Underwater Drones Study Hurricane Florence

Skidaway Institute of Oceanography uses ROVs to assess water heat, density, and salinity providing data for accurate hurricane models.

Handout/Australia Department of Defence

The Skidaway Institute of Oceanography (SkIO) in Savannah, Georgia is using underwater drones to track Hurricane Florence’s trajectory. The drones can also study its ramifications on regional ocean heat, density, and salinity, through an assortment of sensors, according to Wired

Assistant professor of marine sciences at SkIO, Catherine Edwards, isn’t the only one deploying remotely operated underwater vehicles (ROVs) to collect data on the impending superstorm’s impact. As part of a scientific initiative to more thoroughly understand Florence and storms like it, which includes hurricane hunter aircraft, ocean buoys, and Earth-orbiting satellites, the effort is substantial.

These six-foot long ROVs are usually used for mapping purposes along the U.S. East Coast and in the Caribbean to study currents, thereby assessing short and long-term climate change impacts. In preparation for Florence, however, there are dozens of scientists readying these Slocum glider drones, to help forecasters have a better sense of the hurricane’s trajectory and power. 

“We made a special push to get the gliders out in advance of the hurricane,” said Edwards. “One is off Cape Hatteras and will be measuring what happens in that quadrant of the storm; the other one is off the Georgia-South Carolina border and will be instrumental in measuring the southern half of the storm.” 

Since warm oceans are essentially hurricane fuel, the Slocum ROVs are fitted with heat sensors that can accurately measure local ocean temperatures. The drones collect and relay that data to a scientific database used by the U.S. National Oceanic and Atmospheric Administration (NOAA) and a variety of other federal agencies. Since satellites can asses only a sliver of oceanic temperatures, and thereby often provide inaccurate data for preventative hurricane models, scientists are welcoming Slocum underwater drones as necessary tools to ensure a more complete picture.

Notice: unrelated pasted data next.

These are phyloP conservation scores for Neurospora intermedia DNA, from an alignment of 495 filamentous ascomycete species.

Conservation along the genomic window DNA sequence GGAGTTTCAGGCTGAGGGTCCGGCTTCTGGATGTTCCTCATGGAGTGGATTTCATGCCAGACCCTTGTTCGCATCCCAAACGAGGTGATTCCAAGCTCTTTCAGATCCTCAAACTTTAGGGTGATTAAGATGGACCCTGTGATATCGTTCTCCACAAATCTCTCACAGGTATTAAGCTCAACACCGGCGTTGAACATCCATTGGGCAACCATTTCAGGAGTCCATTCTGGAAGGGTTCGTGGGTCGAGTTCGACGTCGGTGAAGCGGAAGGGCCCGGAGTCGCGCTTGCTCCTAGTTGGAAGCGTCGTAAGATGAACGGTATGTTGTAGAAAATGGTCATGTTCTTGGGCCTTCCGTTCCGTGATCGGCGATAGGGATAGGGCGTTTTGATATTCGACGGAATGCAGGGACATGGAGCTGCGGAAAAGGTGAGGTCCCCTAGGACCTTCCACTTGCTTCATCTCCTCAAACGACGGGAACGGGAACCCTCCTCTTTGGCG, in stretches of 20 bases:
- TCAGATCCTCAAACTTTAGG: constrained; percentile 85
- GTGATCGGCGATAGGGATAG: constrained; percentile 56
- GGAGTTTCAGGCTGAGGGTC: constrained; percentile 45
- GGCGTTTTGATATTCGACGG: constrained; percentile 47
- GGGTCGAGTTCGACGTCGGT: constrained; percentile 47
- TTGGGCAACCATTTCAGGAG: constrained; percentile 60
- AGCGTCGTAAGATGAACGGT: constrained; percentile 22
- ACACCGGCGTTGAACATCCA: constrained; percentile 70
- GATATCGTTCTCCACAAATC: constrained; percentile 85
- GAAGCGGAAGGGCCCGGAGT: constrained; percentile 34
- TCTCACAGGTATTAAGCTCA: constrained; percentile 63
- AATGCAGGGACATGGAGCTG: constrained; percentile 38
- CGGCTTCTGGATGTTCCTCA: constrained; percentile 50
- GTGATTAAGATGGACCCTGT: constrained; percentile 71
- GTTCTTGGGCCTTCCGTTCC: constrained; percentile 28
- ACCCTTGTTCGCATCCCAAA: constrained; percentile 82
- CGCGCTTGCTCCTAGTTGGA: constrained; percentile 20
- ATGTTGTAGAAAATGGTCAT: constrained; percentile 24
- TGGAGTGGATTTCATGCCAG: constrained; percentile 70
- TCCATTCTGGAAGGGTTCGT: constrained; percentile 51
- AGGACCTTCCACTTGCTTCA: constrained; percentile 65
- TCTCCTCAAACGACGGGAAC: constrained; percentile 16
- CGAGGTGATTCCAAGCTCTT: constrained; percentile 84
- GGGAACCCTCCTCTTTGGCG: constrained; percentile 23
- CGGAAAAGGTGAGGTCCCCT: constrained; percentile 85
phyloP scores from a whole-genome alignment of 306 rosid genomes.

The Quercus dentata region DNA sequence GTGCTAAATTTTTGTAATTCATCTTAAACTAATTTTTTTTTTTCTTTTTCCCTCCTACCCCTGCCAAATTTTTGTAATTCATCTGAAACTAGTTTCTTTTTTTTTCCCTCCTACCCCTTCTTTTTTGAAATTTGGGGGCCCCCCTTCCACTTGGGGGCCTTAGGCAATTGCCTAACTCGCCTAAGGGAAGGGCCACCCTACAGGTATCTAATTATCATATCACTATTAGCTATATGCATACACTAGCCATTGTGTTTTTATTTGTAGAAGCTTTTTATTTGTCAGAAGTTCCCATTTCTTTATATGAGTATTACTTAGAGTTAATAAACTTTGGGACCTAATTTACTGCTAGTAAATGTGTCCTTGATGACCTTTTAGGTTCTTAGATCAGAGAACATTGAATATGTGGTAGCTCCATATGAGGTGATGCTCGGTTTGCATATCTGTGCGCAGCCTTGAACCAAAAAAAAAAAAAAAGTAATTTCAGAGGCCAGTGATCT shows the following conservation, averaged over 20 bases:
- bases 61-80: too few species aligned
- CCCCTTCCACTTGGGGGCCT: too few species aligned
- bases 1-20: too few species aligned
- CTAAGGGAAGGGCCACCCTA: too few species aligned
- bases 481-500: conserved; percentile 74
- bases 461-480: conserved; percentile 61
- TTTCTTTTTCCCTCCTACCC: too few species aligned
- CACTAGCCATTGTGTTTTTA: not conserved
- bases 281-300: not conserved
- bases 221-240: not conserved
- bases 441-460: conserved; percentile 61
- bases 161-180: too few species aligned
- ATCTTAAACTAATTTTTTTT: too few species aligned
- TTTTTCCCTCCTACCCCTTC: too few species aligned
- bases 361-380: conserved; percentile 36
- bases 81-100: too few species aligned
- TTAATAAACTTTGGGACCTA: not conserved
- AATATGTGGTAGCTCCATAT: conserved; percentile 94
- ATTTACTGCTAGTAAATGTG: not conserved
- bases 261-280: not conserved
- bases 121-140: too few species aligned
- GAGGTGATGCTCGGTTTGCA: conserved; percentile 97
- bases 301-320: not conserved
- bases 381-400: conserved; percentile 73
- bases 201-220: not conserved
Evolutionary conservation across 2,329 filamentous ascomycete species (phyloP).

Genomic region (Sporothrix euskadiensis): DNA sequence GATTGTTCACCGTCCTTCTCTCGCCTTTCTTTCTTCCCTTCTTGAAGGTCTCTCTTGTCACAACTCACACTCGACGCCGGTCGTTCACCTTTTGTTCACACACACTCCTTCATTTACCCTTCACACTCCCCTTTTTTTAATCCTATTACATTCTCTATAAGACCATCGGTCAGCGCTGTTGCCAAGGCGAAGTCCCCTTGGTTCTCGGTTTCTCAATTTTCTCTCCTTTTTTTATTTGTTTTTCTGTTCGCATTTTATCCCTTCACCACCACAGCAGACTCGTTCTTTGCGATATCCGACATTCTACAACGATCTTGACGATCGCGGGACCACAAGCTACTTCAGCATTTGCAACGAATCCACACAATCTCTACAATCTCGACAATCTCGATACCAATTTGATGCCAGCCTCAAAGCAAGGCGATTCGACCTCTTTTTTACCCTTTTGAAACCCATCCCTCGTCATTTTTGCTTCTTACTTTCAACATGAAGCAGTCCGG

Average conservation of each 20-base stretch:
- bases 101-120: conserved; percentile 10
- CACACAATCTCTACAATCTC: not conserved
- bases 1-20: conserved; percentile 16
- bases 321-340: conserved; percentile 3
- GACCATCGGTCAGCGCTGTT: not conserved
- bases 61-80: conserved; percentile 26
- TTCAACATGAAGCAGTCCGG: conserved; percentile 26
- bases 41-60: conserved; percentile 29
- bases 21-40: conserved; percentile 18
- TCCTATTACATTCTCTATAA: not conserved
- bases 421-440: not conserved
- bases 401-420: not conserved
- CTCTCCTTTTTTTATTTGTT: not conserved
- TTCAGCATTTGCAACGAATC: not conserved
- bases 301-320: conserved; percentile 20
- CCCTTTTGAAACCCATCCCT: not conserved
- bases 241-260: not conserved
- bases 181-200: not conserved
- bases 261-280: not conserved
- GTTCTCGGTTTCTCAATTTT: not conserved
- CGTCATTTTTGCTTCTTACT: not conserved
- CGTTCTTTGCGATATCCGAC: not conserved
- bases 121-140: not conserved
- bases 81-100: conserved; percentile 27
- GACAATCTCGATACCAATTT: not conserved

“The more information we have about ocean temperature the better we can predict the structure of the ocean surface that can impact how strongly hurricanes can develop and their trajectory,” said Steven Pawson, chief of global modeling and assimilation at NASA’s Goddard Spaceflight Center.  “What we get from space is a different view.”

In terms of measuring salinity levels, these ROVs can ascertain the amount of freshwater from rain or rivers blending into the ocean’s salt water. Additional sensors can measure the ocean’s pH levels, and its clarity, which is a strong indicator of how much plankton is present. Regarding these factors, Edwards said they’ve already found a substantial amount of freshwater and sediment in recent days. This is likely due to the moist climate in recent days, with heavy rains allowing animal waste and sediment to reach the oceans. Unfortunately, that causes dead zones in the ocean, decreased oxygen levels, and consequent endangerment for local marine life

“If you end up with a massive firehose of stuff, you can get hypoxia,” said Edwards, referring to a state of substantial oxygen deficiency. “We don’t know yet. It could have a potential impact on near bottom benthic communities and potentially fisheries. We are hoping the gliders can track these events.” 

We’ve reported on underwater drones as environmentalist tools before, ranging from an ROV attempting to protect the Great Barrier Reef from coral-destroying starfish to NOAA’s FreeFly Drone Program attempting to save the whales. As for this latest SkIO initiative, using the collective tools at our disposal to construct a clearer, and thereby more informative picture of our global weather patterns is not only logical, but imperative. With superstorms and hurricanes seemingly growing stronger with each and every year, it’s time we take a closer look at our oceans to understand our impact on them.